Hair Band Friday - 5/20/16

1.  "When Will It Rain" by Jackyl

2.  "Tall Cool One" by Robert Plant

3.  "The Warrior" by Scandal

4.  "CDFF-Lucky This Time" by Mr. Big

5.  "Little Fighter" by White Lion

6.  "While The City Sleeps" by Kiss

7.  "Bottom Line" by Ratt

8.  "Eyes Of A Stranger" by Queensrÿche

9.  "Little Guitars (Intro)" by Van Halen

10.  "Steeler" by Judas Priest

Wednesday, May 18, 2016

Retro Video of the Week: "The Difference" by The Wallflowers

Before getting to this week's Retro Video of the Week, I have to return to the age-old question posited two weeks ago in my Retro Video of the Week post:  Which Hanson song is better: "MMMBop" or "Where's The Love"?  According to the very scientific poll conducted on this here blog (open for a week after the aforementioned post), "MMMBop" is the hands-down winner, garnering a near-perfect 100% of the votes (margin of error is 0%).  So there you have it, Gregerson.

Now onto this week's video.  Saturday is the 20th anniversary of the release of The Wallflowers' multiplatinum album Bringing Down the Horse -- a prominent fixture in dorm rooms across Indiana University's campus that next fall (my freshman year) and presumably across many other campuses.  Of course, the kitsch of The Wallflowers was that Bob Dylan's son, Jakob, was the lead singer, songwriter, and rhythm guitarist.  But don't think that Jakob rested on his family name.  Produced by T Bone Burnett, Bringing Down the Horse was a great alt rock album that charted in the Top 5 of the Billboard album charts and eventually went quadruple platinum in the US.  The album spawned four radio hits:  "6th Avenue Heartache" (featuring Counting Crows lead singer Adam Duritz on backing vocals and Tom Petty and The Heartbreakers' Mike Campbell on slide guitar), "One Headlight," "Three Marlenas," and "The Difference."  All but "Three Marlenas" were nominated for a Grammy, and "One Headlight" took home two Grammy Awards.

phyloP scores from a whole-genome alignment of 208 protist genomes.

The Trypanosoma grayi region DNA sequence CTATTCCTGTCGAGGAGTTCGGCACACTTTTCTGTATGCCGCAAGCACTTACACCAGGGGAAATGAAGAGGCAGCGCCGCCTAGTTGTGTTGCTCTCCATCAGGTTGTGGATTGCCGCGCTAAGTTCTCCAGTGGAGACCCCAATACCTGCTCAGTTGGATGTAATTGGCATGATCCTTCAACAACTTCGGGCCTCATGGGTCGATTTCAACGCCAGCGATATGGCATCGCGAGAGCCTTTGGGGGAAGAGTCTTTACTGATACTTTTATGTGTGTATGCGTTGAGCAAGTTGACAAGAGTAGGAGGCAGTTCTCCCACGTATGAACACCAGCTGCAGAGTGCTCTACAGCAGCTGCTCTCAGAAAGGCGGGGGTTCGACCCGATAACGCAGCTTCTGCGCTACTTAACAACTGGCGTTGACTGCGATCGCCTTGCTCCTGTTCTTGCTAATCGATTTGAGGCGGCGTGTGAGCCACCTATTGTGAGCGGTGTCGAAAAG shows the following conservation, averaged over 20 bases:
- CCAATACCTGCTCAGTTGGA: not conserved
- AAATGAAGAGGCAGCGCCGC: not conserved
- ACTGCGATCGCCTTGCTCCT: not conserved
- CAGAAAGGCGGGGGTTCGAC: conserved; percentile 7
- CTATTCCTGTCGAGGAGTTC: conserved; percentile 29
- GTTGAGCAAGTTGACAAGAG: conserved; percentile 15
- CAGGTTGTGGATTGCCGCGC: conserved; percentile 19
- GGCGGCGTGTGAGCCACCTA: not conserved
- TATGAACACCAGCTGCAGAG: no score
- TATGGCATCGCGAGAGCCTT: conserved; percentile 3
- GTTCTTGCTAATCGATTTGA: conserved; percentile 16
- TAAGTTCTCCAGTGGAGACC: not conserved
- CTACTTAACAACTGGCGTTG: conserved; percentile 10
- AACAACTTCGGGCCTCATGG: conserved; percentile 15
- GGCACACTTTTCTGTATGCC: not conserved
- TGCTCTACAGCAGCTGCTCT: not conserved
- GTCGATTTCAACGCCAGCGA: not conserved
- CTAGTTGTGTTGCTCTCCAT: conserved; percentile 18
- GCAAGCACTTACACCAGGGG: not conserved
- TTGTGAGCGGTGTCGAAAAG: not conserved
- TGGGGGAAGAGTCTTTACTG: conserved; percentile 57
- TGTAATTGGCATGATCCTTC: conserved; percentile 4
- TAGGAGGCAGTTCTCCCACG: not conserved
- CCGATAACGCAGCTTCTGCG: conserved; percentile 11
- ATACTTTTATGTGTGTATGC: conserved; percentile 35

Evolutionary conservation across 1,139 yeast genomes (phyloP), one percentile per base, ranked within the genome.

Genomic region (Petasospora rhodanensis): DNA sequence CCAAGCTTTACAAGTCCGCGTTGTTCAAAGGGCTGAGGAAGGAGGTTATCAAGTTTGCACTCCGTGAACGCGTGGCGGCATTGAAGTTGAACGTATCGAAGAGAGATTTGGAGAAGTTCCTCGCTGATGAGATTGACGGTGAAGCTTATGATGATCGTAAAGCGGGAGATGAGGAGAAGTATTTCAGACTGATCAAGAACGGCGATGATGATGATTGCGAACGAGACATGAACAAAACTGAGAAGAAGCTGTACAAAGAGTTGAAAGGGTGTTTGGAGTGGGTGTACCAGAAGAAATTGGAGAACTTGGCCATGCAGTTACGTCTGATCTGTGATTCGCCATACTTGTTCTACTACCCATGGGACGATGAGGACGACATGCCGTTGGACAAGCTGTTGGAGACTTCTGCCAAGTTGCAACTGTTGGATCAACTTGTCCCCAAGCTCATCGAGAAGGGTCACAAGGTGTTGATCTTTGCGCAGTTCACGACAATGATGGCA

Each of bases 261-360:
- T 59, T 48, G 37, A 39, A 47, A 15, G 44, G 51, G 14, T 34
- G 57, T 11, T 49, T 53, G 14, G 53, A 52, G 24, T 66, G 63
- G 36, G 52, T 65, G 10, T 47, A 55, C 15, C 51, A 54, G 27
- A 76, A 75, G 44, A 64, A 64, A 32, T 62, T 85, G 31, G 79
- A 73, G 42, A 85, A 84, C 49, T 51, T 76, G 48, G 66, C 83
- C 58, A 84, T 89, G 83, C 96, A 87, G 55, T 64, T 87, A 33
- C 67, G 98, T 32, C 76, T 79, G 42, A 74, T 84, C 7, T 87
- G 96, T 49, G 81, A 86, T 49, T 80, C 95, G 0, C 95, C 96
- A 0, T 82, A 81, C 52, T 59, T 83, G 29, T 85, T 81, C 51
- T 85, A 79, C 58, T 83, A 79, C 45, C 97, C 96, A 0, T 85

I'm going to go with "The Difference" as this week's Retro Video of the Week because it's my favorite song off the album.  It's a driving, uptempo, pretty straightforward rock song.  While it didn't have the success of "One Headlight" or "6th Avenue Heartache," "The Difference" still did pretty well, cracking the Top 20 of the Billboard Top 40 Mainstream chart (#19), Mainstream Rock Tracks chart (#3), Modern Rock Tracks chart (#5), and Adult Top 40 chart (#14).  The video is a nice homage to '60s psychedelic concert posters.

Tuesday, May 17, 2016

Tuesday Top Ten: Feel-Good '80s Songs

The 1980s were, in my opinion, the golden era of pop music.  In a decade that celebrated mass consumption and consumerism, music followed suit with fantastically catchy results.  Hooks ruled the airwaves, whether the music was new wave, R&B, rap, rock, pop, or even hard rock and metal.  Maybe it's just nostalgia, but there were so many songs in the '80s that seemed to have been written to make the listener feel good –- as opposed to what followed in the '90s, which was more serious and somber.  Thanks, Cobain.